Lincoln at Mercy, a novel
On a Friday in June 1963, at the fictional corner of Lincoln and Mercy in Trenton NJ, intense preparations are underway in the large Cicero family house and garden: 15-year-old Benny, mentally disabled and institutionalized since the age of 3, is coming home to stay. Traveling the years 1963 to 1994, and then back to 1951, we learn about the Cicero family from Benny’s parents and grandparents, his aunts and uncles, his brother and 11-year-old cousin Alice, and—finally—from Benny himself: about the circumstances surrounding his particular tragedy, and the joy and anxiety his return provokes; about Uncle Milo, aka Miles Sisley, the golden son who led the family from Ellis Island to Pennsylvania coal country, and to prosperity in New Jersey, and to whom Benny’s fate is oddly linked; about how cousin Alice takes Benny under her wing and teaches him to use his Brownie, and count to fifty, but is suddenly taken away for reasons he can’t understand; about how despite the family’s successful attempts at assimilation and financial security, the center cannot hold, the large house falls into disrepair, and the family unravels. A meditation on impermanence and the impossibility of truly knowing those closest to us, Lincoln at Mercy celebrates the bonds of family as it simultaneously indicts those same bonds for the sorrows and injustices they seem to invariably create.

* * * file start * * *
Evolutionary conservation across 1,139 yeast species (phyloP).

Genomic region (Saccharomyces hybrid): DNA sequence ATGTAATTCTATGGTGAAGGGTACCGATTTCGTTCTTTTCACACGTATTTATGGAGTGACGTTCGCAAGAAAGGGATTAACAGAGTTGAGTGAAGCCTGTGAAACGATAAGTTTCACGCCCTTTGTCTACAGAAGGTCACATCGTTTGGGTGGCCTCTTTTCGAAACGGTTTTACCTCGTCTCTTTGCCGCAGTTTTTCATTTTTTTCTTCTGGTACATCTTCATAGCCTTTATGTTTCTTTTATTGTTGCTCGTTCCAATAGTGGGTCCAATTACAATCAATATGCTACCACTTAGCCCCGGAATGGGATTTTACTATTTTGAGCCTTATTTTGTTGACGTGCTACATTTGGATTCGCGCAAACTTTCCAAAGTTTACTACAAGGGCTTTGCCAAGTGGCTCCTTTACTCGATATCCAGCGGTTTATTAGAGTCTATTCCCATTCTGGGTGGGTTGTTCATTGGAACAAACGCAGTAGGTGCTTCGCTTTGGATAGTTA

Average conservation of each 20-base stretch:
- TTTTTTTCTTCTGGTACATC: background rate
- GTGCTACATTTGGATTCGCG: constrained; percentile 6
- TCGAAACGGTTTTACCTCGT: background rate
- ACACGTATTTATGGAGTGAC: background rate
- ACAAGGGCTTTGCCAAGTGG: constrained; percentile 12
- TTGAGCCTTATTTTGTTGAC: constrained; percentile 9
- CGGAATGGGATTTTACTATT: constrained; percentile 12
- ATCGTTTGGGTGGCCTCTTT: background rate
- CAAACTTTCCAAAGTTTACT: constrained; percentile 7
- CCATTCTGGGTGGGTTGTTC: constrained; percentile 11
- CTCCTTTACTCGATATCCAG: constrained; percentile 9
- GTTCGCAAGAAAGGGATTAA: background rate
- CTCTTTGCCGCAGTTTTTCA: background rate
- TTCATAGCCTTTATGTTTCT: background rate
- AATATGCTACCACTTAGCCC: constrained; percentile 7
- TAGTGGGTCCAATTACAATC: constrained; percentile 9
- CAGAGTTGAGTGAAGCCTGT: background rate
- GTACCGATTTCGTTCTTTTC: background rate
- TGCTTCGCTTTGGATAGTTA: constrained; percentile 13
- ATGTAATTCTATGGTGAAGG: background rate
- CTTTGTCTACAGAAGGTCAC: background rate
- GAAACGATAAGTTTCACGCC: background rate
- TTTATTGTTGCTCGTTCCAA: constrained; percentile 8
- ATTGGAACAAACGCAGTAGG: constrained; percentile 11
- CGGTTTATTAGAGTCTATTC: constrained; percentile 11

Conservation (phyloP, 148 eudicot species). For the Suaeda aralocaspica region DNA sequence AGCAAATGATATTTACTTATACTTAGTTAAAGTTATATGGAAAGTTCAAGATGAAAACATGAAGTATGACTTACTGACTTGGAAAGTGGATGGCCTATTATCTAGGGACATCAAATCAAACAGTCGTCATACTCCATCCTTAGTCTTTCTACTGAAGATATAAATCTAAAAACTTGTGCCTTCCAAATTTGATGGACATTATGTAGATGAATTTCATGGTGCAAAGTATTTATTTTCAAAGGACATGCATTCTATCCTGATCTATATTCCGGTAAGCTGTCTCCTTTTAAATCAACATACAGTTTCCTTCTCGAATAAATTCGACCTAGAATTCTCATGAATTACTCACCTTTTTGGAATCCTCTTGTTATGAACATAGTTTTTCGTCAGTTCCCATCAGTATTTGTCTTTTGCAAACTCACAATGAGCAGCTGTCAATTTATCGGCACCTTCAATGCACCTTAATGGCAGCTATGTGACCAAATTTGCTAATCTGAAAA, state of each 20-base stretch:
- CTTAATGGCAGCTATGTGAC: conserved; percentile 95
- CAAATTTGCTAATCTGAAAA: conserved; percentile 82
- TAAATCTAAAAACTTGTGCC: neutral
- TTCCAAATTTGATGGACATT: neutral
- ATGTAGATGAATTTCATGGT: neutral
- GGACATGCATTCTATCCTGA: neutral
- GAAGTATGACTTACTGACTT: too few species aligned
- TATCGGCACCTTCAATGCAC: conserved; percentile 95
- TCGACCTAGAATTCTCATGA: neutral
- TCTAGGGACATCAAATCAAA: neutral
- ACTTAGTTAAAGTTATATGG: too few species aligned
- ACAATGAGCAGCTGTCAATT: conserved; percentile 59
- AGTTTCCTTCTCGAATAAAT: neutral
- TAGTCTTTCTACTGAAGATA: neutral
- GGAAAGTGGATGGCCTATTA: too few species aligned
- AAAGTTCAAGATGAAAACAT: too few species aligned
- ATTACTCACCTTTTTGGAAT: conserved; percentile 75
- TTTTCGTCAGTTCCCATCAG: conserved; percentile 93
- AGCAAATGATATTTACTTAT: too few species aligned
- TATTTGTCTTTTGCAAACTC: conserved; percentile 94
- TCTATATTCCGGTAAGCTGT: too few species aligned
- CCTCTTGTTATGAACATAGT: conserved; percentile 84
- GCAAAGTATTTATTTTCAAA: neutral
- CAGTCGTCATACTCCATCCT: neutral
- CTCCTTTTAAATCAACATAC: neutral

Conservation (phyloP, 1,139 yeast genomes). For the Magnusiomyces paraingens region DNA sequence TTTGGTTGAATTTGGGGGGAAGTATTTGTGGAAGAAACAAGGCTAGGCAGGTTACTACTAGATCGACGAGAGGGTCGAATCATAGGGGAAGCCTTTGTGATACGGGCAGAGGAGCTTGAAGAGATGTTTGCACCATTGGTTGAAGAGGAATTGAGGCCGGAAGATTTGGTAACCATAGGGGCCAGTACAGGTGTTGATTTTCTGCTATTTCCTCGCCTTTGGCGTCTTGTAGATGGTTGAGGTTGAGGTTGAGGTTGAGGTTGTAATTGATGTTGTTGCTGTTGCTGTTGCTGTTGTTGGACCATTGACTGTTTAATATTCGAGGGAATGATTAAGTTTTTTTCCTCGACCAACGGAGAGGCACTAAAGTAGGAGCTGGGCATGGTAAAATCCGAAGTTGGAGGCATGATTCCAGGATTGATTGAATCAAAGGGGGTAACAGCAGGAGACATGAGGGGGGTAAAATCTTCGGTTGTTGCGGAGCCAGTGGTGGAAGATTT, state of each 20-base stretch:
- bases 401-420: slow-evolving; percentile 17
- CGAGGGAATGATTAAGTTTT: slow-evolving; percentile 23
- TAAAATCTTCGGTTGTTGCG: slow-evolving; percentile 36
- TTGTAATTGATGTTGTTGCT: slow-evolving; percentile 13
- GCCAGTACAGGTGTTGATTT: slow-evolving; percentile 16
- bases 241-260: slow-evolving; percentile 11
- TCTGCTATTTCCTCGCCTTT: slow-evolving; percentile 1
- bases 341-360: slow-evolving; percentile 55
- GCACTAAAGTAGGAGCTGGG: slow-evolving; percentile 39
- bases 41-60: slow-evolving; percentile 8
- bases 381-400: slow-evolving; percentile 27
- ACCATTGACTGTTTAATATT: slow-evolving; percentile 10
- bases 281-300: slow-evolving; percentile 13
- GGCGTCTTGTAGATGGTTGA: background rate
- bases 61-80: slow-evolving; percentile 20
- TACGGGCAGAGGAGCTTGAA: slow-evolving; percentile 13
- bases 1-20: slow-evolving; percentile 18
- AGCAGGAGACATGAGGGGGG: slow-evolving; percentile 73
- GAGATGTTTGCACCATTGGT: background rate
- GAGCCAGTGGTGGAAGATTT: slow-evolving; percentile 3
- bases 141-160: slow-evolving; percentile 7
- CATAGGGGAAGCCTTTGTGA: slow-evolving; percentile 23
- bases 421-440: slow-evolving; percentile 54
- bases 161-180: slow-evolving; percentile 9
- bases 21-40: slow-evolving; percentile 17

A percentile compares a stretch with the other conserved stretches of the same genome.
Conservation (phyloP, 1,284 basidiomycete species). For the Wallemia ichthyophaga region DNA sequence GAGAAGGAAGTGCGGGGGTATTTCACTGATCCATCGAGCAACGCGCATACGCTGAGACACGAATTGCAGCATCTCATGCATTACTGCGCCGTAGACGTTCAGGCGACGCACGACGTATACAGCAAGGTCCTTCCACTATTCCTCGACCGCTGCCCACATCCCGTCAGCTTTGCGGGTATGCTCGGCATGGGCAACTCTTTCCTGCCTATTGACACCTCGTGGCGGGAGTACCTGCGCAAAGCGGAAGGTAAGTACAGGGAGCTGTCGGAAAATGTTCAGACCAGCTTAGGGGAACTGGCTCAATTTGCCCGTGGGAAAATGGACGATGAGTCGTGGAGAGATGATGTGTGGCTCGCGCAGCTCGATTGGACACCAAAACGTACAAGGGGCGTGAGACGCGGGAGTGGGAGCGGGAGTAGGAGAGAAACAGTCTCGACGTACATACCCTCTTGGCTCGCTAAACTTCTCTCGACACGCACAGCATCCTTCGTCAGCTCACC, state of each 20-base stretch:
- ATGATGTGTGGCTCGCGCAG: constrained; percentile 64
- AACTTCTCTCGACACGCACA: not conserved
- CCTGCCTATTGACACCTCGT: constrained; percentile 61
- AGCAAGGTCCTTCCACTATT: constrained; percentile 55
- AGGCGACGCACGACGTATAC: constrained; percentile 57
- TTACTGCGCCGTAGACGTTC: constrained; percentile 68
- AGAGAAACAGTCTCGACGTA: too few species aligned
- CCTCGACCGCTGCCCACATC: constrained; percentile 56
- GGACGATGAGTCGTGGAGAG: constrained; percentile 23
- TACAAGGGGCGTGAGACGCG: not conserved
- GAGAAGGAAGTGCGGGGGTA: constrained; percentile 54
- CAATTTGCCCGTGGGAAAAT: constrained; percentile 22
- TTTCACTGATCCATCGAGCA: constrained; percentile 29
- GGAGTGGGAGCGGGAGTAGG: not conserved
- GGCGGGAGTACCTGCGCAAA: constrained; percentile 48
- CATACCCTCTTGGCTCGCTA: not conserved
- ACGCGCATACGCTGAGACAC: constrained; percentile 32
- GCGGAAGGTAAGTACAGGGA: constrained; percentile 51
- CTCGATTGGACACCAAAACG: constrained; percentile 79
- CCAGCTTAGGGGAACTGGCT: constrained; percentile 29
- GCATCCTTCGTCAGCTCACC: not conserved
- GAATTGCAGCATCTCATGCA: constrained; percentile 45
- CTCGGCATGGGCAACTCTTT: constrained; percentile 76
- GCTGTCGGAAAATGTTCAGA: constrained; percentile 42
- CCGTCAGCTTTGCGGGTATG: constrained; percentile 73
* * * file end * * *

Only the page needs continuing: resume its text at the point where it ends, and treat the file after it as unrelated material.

Lincoln at Mercy is as yet unpublished; Nancy is seeking representation. Read a few excerpts: